Your article “1998 Proves It’s Not Just About the Work” [The Year in Review, Jan. 4] says the ad industry’s creative torchbearers are concerned that clients such as Miller and Nissan, by firing their top creative agencies, are sending the wrong message, one that could “dampen the delicate risk-taking spirit” of even the most daring agency. Are you kidding?
Sure, we have to be able to generate advertising that, as Mary Moore said, makes sweaty palms. But if product isn’t moving, all the Gold Lions in the world mean nothing.
Of course, breakthrough work is essential, but it must never be born in a vacuum of creatives talking just to each other. “We” may have all been in Cannes, but maybe next year “we” should invite clients’ distributors and everyone else who is in the sales loop. Let’s face it: Creatives oohing and aahing over each other’s work is masturbatory if it isn’t intrinsically tied to sales. David Ogilvy would never have produced something as irrelevant as the aptly named “Dick” campaign, and we must pity the shop that forgets that we are, after all, in business.
Who says it’s “great” advertising? Obviously not consumers.
President, Cuffari & Co., Montclair, N.J.
The Agency Conundrum
I disagree with your article describing the rivalry between traditional agencies and entrepreneurial “interactive” shops [IQ Interactive Report, Jan. 18]. The premise seems to be that an identity crisis exists for companies that perform interactive services for clients because of the perceived negative baggage that accompanies the term “agency.”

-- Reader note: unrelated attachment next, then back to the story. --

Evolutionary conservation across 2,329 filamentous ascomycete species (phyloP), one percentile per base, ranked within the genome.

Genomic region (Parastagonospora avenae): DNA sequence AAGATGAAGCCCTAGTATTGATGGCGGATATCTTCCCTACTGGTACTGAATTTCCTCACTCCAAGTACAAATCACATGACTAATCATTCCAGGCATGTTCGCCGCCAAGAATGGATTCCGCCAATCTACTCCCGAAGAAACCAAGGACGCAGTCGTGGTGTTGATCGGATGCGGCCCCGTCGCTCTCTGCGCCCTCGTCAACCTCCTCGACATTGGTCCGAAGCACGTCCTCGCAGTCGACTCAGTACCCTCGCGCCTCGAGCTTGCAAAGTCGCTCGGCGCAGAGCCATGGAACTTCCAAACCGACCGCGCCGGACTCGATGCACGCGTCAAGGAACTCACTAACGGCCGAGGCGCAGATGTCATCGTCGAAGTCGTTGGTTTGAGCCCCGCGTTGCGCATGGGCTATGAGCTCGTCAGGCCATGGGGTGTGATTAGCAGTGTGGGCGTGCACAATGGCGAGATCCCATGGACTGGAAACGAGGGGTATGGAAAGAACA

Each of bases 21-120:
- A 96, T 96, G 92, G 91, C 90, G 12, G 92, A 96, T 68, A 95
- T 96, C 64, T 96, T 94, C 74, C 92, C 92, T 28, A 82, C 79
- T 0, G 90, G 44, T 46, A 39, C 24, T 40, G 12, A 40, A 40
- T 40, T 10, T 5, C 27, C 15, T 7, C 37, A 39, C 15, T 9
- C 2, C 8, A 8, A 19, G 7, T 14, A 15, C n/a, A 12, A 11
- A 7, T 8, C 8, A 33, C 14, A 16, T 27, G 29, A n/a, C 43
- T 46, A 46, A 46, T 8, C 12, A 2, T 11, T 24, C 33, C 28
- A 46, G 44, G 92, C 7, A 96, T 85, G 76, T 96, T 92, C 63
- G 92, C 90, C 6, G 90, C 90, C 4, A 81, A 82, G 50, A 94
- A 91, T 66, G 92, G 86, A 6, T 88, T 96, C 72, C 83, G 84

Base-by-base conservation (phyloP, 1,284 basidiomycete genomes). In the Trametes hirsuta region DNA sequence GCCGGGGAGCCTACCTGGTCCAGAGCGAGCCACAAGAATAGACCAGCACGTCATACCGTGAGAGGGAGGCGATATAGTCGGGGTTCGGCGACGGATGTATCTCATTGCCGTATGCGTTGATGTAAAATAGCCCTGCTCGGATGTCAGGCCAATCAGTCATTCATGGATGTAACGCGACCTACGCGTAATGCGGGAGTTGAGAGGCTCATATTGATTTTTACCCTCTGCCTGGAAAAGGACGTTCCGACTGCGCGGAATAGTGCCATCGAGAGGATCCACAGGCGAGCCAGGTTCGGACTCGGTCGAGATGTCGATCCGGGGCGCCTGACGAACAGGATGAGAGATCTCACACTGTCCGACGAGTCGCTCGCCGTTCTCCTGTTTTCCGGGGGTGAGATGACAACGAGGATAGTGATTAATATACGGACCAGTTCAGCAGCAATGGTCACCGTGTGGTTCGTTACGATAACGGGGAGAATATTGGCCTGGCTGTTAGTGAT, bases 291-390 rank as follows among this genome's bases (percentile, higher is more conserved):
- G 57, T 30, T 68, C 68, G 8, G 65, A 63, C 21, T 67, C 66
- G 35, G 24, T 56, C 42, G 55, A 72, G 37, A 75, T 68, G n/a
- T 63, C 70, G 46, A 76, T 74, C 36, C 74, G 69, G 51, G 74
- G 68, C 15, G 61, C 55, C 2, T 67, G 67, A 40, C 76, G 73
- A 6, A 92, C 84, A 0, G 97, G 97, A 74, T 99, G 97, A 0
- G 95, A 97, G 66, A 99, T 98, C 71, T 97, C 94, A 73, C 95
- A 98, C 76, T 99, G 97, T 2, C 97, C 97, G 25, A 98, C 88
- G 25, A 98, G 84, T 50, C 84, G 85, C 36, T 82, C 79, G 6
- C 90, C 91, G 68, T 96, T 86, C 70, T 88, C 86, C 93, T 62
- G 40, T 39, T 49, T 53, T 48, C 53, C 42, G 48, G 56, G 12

Please recognize there are some of us in the industry who view our role as pure marketing communications professionals and believe this semantic battle is much ado about nothing. Some of us believe that branding is about branding and that an agency should be about serving its clients’ needs, be they TV ads, traditional print work or innovative online initiatives. In this regard, I’m not sure it’s our job to make the Internet feel safe for advertisers anymore than it’s our job to be advocates for any other medium. After all, online is but one means to an end, at least to those of us who feel it’s important to build brands and achieve marketing goals for our clients.
Given the choice of being referred to as “transactive content integrators” or as an “agency,” I’ll stick with agency, and let clients evaluate our work, both online and traditional, on its merits.
Senior vice president, finance, Think New Ideas, Los Angeles
For the Record
Some of the Tide credits in Best Spots [Creative, Jan. 18] were not originally provided by Saatchi & Saatchi: Tod Seisser, executive creative director; Enza Mullen, creative director/art director; Leslie Goldman, creative director/copywriter.
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